On Monday morning [remember, today is Saturday], Dr. Russo scheduled me for cardiac tests. In a month I return to New York to see him.
I have been staring off in the distance looking at nothing thinking no thoughts. This was true a week ago when I was diagnosed with renal cancer and urged to rush to cut it out and it is true today after being told to proceed slowly and perhaps not have the operation at all.
The advice to rush and cut out the cancer immediately was comforting in its way. Once again I would be doing something to save my life. Doing something is better, in my book, than doing nothing—than waiting and seeing.
As it turns out, I believe Dr. Russo. He has performed more kidney operations than are performed by most countries. He is rewarded by the hospital when he performs an operation—discouraging operations is not good for business or reputation (at least, in the conventional sense).
Dr. Russo has convinced me to rewrite my figurative book and acknowledge that doing nothing may be better than doing something. As I type this, I have difficulty believing what I am writing in large part because I really do not see myself as a 65 year-old man with health problems. I see myself on many days as 16 and on most good days as capable of doing anything. Anything.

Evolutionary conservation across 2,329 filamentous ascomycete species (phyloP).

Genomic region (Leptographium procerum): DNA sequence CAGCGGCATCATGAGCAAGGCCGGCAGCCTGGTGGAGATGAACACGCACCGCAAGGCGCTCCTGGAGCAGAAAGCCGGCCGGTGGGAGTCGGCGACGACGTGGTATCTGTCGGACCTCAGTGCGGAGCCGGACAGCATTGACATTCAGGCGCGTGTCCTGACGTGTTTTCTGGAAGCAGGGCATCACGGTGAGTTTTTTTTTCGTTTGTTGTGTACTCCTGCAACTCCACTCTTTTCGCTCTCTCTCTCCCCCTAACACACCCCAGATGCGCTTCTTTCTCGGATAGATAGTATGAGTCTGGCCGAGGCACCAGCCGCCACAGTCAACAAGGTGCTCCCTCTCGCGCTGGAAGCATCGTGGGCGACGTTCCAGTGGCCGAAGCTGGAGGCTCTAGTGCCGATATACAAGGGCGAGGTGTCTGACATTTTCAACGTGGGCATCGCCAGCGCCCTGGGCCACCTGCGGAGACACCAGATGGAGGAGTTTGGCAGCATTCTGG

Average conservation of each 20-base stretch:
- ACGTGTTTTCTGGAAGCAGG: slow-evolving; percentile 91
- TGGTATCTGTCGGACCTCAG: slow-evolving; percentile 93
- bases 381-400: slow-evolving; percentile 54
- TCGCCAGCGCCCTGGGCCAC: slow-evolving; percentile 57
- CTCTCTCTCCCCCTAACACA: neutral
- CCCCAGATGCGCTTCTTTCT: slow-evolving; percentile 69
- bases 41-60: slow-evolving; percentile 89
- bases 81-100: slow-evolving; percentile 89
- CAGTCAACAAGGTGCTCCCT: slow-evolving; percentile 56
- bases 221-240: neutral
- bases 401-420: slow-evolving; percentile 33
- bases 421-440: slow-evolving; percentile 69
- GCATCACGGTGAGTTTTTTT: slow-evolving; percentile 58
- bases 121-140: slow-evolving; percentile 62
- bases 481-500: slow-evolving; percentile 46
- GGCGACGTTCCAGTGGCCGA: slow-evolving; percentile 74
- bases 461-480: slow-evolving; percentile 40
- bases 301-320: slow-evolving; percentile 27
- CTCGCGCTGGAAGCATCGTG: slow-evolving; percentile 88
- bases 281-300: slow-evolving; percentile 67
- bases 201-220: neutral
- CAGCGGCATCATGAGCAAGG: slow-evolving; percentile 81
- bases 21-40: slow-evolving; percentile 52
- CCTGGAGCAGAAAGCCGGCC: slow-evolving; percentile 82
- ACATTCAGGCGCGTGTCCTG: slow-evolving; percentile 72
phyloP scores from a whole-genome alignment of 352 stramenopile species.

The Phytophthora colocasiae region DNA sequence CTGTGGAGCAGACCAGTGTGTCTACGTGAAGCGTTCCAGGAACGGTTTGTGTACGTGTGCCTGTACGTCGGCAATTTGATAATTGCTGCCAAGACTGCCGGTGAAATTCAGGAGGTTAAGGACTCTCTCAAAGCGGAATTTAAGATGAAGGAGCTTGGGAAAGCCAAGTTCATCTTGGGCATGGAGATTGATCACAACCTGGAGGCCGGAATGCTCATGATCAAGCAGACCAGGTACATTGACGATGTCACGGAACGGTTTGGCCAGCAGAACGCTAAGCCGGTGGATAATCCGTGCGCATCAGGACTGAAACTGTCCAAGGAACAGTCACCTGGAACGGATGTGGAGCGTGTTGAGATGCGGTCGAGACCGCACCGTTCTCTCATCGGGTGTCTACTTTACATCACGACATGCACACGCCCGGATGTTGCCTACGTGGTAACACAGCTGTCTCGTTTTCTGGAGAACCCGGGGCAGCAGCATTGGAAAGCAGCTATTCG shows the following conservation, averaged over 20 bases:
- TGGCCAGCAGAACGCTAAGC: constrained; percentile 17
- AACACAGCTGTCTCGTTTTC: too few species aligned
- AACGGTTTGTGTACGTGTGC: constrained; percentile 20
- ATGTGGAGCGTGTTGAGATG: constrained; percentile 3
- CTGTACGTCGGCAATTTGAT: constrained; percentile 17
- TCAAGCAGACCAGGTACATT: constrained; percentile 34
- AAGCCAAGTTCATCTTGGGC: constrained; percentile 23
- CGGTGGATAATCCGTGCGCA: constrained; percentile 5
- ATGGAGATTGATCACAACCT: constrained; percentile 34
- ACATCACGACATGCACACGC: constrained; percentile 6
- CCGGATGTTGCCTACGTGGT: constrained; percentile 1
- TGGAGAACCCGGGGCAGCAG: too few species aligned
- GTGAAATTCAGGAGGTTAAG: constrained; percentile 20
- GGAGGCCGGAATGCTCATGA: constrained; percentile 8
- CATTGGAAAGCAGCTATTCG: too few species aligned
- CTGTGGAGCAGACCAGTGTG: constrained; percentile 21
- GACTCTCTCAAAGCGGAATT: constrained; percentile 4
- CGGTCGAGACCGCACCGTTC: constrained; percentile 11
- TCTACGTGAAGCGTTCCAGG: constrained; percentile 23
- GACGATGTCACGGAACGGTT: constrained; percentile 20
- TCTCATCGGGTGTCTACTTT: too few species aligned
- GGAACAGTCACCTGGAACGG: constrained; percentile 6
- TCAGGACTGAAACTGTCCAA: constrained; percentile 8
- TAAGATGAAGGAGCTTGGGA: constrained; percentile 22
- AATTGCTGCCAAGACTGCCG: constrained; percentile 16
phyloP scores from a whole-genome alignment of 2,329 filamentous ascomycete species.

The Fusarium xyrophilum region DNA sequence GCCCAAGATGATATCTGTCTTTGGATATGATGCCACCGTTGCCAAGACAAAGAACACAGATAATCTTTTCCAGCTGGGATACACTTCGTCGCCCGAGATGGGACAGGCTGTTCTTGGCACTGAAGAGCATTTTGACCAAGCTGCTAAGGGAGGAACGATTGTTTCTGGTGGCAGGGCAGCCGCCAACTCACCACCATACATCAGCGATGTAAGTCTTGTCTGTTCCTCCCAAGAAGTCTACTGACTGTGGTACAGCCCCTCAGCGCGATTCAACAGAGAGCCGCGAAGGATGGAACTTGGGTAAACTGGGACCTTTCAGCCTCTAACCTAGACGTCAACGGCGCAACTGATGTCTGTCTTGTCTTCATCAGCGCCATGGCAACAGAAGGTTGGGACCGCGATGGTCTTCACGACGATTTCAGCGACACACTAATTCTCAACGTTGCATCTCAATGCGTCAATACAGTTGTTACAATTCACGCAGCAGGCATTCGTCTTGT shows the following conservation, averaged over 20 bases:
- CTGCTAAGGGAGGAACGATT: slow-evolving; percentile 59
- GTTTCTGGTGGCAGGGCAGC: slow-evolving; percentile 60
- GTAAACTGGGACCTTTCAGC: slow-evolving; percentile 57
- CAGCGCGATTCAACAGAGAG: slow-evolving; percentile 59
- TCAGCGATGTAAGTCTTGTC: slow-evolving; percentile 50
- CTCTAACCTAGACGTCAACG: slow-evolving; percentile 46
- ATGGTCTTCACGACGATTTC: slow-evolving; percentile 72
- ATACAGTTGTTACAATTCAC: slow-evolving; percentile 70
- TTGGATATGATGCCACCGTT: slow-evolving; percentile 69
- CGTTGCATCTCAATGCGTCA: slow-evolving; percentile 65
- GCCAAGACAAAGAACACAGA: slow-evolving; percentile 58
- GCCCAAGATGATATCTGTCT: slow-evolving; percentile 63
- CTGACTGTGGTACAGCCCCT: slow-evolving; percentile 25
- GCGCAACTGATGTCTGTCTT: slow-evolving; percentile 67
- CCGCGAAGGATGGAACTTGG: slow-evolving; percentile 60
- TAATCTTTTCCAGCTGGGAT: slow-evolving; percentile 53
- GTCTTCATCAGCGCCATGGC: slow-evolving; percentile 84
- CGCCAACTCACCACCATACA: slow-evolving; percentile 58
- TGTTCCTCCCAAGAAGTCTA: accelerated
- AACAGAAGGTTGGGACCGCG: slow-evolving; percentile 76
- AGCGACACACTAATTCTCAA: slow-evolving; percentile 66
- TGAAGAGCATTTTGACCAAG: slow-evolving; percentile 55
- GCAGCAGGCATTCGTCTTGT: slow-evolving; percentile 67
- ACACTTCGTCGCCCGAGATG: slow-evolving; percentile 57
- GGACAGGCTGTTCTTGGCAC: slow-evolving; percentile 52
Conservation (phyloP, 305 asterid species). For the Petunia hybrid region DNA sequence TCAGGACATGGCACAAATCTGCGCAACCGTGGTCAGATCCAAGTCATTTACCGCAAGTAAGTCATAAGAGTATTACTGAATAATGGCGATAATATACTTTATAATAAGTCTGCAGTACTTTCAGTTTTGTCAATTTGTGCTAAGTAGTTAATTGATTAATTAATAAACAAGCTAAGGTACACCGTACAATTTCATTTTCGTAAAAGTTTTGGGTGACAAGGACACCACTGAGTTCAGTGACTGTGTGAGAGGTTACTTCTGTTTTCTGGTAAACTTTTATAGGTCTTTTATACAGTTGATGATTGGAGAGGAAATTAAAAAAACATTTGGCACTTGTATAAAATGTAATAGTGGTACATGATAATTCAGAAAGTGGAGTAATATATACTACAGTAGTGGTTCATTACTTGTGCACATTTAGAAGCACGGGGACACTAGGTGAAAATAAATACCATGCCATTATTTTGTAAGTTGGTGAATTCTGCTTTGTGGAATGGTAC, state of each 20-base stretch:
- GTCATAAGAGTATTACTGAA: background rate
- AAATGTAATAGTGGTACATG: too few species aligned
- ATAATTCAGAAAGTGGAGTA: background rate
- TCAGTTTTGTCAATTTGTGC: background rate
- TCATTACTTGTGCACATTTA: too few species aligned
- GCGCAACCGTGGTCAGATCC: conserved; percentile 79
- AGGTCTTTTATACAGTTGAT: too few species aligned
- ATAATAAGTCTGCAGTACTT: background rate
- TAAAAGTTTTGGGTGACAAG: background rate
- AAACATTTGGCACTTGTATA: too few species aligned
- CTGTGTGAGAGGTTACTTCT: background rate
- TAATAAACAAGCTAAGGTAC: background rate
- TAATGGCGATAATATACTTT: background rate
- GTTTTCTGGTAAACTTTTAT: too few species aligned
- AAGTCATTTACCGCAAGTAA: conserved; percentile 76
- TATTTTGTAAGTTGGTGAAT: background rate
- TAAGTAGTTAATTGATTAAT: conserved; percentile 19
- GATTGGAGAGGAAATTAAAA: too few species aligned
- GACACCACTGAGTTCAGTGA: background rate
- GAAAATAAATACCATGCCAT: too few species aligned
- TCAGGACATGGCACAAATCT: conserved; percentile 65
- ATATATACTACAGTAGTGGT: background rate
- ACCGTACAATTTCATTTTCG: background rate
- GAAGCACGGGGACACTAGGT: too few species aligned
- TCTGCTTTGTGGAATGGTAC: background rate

I am not 28 anymore as when I was treated for Cancer I. The decisions I make for the future ought to be made carefully because a well-lived life (the kind of life I want to live) causes joy and adds to the productivity of the gross domestic product. [This ongoing story will continue.]
Copyright © 2013 by Joel Solkoff. All rights reserved.
This posting is the second part of the ongoing story of my third cancer–kidney cancer, a story that follows this expanding outline: